Beware, internet surfers – today is April Fool’s Day. Birders are not immune to being played for fools, if these pranks from years past are any indication.
The exciting headline Extinct Carolina Parakeet Rediscovered in Honduras appeared on April 1, 2009. This one came complete with a news release from the Cornell Lab of Ornithology, which added authenticity to an unbelievable discovery. If you fell for this one, you were certainly not alone!
Last year Ted Floyd revealed a list of ABA Checklist Changes that had some birders just a bit freaked out. The list highlighted crazy splits, maddening lumps, and major, unprecedented changes to the ABA Area.
Also last year, blogger tai haku broke the story of ESPN’s entry into the competitive birding market: Email from ESPN: the “American Big Day Birding League.”
Bill of the Birds had a great prank last year, too, when he revealed a major change at BirdWatcher’s Digest: Our New Name!. The magazine was to be rebranded Wild Bird Watcher’s World (and Blooms).
By now, readers of 10,000 Birds must know they need to be on their toes on April Fool’s Day. Last year they got us with an unbelievable giveaway opportunity: Win a Free Trip to Thailand! In 2010 Corey revealed a shocking overseas birder conspiracy: Short-toed Treecreepers Do Not Exist. And in 2009 Corey reported seeing a Pileated Woodpecker in Queens, complete with photo documentation.
Google has been offering up pranks on April 1st for years. They featured birds in an early prank: Google’s PigeonRank was revealed on April 1, 2002. The search engine’s cruelty-free method of determining page rank uses trained pigeons to recognize objects regardless of spacial orientation. It’s all very complicated.
The film version of The Big Year is progressing, with filming to begin next month. Local birders even have a chance to be in the movie — there is a May 1st casting call for extras in Tofino, BC. I was an extra in a movie many years ago, and it was a lot of fun. I would LOVE to be able to be an extra in The Big Year! Producers are looking for “local men and women of all shapes, sizes and ethnicities who are interested in working as paid Extras on the movie.” I wonder how many birders will show up for the casting call?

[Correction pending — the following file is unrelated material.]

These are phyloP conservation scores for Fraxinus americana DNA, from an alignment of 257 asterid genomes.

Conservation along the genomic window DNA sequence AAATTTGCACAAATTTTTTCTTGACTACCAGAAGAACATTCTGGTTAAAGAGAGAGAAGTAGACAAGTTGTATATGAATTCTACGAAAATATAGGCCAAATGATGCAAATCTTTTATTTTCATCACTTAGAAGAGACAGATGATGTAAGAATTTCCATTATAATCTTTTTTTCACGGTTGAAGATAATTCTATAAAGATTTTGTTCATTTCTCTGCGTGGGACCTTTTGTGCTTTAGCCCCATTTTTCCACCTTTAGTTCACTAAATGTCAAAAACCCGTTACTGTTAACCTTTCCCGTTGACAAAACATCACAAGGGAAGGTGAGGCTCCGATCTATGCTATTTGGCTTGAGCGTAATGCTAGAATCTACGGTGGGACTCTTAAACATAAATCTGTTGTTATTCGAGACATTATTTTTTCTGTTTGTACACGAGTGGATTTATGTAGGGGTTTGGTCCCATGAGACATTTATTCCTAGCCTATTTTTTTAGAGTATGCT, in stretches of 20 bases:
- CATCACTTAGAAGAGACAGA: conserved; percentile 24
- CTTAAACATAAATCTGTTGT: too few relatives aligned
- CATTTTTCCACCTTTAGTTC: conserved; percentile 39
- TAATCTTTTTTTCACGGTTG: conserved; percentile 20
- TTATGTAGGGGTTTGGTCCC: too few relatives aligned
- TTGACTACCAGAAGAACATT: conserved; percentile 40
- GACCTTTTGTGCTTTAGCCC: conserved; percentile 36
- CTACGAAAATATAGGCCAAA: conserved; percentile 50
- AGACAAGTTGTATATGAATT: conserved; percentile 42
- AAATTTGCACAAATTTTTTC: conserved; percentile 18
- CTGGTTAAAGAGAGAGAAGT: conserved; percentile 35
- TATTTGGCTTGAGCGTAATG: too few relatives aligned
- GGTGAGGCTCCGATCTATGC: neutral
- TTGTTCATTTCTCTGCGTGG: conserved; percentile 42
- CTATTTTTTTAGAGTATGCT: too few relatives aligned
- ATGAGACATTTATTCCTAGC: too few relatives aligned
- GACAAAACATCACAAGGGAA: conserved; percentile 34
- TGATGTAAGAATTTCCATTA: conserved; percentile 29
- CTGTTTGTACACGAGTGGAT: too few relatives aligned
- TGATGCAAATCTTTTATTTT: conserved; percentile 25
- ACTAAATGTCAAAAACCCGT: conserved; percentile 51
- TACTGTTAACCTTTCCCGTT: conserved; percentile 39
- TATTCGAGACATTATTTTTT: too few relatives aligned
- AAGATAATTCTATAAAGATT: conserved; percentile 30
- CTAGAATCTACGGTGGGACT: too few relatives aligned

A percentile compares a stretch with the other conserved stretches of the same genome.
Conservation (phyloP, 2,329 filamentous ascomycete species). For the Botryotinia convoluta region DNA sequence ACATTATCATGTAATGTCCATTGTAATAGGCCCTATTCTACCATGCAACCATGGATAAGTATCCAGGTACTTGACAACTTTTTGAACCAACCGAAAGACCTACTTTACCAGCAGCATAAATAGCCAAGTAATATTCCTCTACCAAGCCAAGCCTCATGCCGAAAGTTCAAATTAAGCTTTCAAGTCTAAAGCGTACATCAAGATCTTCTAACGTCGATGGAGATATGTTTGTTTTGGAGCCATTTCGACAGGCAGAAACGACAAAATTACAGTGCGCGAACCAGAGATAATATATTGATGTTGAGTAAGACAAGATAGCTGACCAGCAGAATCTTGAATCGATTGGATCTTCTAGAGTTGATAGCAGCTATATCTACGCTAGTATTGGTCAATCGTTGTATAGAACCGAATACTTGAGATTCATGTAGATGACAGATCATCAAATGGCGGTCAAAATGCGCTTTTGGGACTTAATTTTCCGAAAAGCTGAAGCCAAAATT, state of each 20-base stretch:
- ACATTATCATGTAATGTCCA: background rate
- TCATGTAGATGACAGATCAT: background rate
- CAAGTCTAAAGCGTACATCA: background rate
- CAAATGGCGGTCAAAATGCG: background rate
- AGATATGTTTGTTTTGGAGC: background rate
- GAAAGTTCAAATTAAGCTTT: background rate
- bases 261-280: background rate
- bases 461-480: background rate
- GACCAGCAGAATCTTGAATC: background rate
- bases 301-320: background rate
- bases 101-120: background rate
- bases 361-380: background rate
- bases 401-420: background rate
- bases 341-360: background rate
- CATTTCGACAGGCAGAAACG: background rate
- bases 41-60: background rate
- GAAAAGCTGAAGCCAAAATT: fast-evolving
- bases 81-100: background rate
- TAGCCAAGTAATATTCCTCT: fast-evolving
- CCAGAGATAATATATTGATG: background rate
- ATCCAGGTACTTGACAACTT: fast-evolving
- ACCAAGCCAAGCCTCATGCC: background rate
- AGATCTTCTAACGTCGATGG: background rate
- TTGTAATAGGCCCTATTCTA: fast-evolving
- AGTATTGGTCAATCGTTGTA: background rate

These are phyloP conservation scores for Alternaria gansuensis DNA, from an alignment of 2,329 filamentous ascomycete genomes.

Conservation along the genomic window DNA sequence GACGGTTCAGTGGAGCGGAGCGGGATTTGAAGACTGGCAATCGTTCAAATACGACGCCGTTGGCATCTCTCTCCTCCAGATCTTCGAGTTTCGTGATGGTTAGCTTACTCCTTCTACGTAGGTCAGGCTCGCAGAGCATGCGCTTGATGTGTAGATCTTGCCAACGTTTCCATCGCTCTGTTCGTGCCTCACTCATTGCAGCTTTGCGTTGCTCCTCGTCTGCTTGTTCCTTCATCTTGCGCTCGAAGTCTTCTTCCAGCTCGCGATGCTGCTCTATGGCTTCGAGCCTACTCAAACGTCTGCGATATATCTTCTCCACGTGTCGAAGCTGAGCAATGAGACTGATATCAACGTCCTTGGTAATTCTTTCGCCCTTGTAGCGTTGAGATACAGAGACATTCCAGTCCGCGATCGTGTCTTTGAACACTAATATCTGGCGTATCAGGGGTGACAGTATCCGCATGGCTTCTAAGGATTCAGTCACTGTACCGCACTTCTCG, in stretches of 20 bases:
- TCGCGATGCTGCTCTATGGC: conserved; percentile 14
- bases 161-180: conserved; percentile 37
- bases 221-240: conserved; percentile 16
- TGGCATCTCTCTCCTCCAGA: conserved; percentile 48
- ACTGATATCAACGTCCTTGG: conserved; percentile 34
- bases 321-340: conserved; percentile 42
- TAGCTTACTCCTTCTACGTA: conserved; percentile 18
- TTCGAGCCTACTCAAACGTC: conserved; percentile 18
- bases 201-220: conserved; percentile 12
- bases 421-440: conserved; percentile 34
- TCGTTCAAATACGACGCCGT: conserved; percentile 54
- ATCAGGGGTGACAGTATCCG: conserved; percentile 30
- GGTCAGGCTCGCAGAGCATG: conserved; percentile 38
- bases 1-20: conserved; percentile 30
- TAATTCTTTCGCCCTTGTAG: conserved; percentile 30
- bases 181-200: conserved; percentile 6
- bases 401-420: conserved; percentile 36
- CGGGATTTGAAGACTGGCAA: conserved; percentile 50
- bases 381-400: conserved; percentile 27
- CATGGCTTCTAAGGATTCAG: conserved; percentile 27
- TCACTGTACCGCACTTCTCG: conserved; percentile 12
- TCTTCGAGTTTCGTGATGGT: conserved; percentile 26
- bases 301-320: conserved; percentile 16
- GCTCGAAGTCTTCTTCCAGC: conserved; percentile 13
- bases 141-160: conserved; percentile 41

In other entertainment news, Los Angeles Audubon will be celebrating their 100th anniversary in May and as part of the festivities, birders can join several Star Trek cast members on a birding field trip. The Bald(ing) Eagles of Star Trek is one of several teams competing in a Birdathon over the first week of May. It’s a fun chance to go out birding with Armin Shimerman, Robert Picardo, Ethan Phillips and John Billingsley, and contribute to Los Angeles Audubon’s activities, too.
A film adaptation of Mark Obmascik’s The Big Year looks to be another step closer to production. In January news broke that the film would star Owen Wilson, Jack Black, and Dustin Hoffman. Tonight reports are circulating that Steve Martin will take Dustin Hoffman’s place in the film. According to ABC News, filming is set to begin in May in Canada. David Frankel is still on to direct.
Although I do like Dustin Hoffman, I’m a big fan of Steve Martin, so I like this announcement. With this cast, there’s no doubt this will be a comedy. I just hope they don’t make birders look too goofy.
I’ll admit I’m pretty addicted to Lost. I’ve seen all of the episodes as they first aired (or as close to as I could while living abroad), I’m enjoying this last season and my husband and I even started re-watching the first five seasons a month ago. There are a couple of teeny tiny mild spoilers ahead (for episodes of Lost that have already aired), so be warned.
While looking through the fanatically comprehensive Lostpedia a few weeks ago, I came across the article on Birds. We had just re-watched the first season episode “Special“, where Walt is reading about Australian birds, so I already kind of had birds & Lost on my mind.
But birds appear in almost every episode of Lost; during the Island scenes there are usually bird sounds in the background, most often peafowl but also loons or doves. The Common Peafowl is an introduced species in Hawaii (where Lost is filmed).
If you watch the show you know that the Island gets around, so hearing such diverse species is not far-fetched. While improbable bird song is unfortunately common in popular culture, the makers of Lost could actually use sounds from any species of bird and they would work within the storyline of the show.